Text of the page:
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Necroptosis is a noncaspase-dependent and precisely regulated mechanism of cell death. Necroptosis is mainly initiated by members of the tumor necrosis factor receptor (TNFR) and Toll-like receptor (TLR) families, interferon, intracellular RNA and DNA sensors and other mediators. Subsequently, the protein kinase RIPK1 (receptor-interacting protein kinase 1) and RIPK3 interact with the receptor protein, which transduces death signals and further recruits and phosphorylates MLKL (mixed lineage kinase domain-like protein). MLKL serves as the initiator of cell death and eventually induces necroptosis. It was found that necroptosis is not only involved in the physiological regulation but also in the occurrence, development and prognosis of some necrotic diseases, especially infectious diseases. Intervention in the necroptosis signaling pathway is helpful for removing pathogens, inhibiting the development of lesions, and promoting the remodeling of tissue. In-depth study of the molecular regulation mechanism of necroptosis and its relationship with the pathogenesis of infectious diseases will help to provide new ideas and directions for research of the pathological mechanisms and clinical prevention of infectious diseases.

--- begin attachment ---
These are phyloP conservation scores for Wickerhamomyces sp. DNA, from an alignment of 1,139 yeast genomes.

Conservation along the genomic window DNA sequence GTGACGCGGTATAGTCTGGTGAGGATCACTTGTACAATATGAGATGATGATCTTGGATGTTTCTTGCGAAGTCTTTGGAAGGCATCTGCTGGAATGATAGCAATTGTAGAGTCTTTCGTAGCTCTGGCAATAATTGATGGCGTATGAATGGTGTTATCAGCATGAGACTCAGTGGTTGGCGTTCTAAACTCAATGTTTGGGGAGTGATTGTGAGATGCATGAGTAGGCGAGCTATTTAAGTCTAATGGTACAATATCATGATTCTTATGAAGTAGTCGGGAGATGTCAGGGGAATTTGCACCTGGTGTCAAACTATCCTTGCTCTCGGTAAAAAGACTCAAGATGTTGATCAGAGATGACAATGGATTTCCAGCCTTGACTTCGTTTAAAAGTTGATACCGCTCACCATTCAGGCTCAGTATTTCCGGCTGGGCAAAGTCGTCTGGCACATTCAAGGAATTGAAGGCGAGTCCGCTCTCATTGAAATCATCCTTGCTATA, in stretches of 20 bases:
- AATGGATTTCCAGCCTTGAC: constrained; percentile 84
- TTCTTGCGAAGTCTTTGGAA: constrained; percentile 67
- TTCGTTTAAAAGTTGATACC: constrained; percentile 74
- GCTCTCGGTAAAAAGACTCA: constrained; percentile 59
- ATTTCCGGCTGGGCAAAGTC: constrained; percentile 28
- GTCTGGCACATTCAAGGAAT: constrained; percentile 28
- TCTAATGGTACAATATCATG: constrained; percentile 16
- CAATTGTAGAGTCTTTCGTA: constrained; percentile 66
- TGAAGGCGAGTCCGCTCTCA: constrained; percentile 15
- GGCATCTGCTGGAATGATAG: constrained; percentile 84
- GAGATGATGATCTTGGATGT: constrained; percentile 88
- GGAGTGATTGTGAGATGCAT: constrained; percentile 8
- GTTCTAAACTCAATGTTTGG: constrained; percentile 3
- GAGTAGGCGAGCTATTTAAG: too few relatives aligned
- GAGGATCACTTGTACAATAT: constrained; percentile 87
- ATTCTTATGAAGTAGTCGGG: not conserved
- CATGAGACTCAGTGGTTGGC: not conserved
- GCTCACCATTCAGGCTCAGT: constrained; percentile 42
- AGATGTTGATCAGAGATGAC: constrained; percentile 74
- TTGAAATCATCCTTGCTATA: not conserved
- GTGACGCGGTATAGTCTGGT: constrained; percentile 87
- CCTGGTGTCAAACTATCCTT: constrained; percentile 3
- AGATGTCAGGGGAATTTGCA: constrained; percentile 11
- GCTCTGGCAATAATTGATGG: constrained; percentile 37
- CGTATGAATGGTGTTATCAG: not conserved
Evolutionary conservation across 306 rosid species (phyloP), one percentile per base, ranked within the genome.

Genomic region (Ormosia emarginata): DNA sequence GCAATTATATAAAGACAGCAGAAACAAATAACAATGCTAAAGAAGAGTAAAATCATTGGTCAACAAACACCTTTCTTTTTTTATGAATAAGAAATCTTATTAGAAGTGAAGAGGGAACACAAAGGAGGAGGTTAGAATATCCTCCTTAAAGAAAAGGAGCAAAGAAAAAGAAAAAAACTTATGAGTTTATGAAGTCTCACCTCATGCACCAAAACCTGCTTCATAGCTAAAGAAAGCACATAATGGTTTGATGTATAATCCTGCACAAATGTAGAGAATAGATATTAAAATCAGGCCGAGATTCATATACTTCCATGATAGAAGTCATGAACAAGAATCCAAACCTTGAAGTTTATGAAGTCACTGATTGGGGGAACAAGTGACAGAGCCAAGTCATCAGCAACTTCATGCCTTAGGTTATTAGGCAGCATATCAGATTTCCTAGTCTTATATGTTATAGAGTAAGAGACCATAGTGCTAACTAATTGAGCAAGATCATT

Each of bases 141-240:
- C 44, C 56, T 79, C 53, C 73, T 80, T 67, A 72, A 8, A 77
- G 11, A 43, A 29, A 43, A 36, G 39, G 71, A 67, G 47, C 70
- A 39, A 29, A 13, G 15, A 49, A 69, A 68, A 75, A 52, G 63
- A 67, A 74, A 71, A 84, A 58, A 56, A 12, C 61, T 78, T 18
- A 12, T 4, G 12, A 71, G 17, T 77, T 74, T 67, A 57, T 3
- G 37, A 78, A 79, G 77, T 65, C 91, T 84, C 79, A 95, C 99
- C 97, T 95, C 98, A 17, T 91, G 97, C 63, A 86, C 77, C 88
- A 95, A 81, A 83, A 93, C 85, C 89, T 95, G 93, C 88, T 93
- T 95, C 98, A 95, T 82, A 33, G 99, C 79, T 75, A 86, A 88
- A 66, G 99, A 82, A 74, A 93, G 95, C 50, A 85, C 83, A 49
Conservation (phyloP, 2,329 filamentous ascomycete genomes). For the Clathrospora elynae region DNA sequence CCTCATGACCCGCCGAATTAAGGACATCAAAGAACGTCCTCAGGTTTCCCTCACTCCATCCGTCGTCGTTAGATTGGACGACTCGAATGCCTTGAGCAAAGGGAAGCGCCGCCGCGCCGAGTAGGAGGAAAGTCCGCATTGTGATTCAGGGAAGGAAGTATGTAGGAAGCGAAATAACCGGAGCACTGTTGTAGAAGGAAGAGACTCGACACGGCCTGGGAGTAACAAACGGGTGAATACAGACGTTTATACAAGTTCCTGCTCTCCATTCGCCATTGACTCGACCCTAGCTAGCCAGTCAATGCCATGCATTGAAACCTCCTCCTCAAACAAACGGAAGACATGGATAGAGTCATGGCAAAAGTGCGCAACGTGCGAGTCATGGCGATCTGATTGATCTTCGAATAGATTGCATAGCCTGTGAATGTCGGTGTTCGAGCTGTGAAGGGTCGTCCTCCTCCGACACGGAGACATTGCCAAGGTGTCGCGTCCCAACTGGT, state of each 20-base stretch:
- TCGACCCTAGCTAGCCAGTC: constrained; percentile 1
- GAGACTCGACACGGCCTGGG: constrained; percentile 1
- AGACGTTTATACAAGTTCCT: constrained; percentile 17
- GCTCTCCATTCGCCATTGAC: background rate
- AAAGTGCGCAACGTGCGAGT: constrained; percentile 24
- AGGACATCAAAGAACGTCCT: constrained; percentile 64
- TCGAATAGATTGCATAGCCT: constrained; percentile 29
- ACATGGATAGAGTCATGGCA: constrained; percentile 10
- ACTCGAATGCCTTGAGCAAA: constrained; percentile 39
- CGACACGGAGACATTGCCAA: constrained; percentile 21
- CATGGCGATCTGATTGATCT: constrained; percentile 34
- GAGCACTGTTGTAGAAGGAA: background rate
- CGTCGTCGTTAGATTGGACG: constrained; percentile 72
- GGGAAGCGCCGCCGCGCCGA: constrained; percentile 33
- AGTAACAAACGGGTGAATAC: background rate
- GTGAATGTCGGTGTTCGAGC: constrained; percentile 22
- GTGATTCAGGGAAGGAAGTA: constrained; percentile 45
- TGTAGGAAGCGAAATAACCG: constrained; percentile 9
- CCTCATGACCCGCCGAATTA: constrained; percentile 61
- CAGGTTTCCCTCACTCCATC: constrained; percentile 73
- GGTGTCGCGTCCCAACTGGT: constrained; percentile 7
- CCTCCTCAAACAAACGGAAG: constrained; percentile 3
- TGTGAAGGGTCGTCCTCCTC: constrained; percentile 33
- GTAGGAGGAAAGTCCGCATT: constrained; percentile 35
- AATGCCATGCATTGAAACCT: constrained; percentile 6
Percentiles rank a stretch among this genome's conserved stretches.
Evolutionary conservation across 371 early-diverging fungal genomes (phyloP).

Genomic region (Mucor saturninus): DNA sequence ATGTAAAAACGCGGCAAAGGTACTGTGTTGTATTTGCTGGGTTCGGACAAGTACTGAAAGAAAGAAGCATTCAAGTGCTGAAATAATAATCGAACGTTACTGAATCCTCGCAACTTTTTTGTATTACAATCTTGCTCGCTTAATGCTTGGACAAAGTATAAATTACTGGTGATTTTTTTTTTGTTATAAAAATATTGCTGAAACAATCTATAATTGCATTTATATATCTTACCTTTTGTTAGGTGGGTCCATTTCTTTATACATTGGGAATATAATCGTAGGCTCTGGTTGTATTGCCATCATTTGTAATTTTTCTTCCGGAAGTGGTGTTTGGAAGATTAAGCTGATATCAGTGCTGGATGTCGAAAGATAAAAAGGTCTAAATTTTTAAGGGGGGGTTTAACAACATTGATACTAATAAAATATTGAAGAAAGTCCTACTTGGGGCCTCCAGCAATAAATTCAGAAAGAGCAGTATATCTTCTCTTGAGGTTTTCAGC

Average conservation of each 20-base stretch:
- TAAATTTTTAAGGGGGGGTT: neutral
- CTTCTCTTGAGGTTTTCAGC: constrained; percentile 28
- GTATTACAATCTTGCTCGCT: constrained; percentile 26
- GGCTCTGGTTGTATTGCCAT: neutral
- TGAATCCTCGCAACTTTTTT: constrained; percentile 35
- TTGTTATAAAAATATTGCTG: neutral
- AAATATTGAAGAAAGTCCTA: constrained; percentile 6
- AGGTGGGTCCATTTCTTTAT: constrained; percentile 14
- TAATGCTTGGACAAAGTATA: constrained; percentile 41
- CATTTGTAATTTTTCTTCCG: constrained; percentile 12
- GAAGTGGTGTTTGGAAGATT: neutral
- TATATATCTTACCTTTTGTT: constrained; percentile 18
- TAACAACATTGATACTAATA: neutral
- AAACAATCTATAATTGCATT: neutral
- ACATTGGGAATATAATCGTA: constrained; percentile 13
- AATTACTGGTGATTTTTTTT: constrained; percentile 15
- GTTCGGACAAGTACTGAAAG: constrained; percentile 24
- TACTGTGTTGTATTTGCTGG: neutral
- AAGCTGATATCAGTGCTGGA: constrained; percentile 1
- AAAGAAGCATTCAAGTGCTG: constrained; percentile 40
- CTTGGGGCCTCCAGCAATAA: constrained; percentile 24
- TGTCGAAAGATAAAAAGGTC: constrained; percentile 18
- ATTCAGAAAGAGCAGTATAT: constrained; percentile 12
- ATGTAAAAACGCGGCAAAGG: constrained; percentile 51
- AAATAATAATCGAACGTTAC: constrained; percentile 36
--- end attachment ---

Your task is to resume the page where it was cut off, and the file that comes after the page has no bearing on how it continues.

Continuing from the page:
Citation

Xiaojing Xia, Liancheng Lei, Song Wang, Jianhe Hu, Gaiping Zhang. Necroptosis and its role in infectious diseases. Apoptosis : an international journal on programmed cell death. 2020 Apr;25(3-4):169-178

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PMID: 31912263

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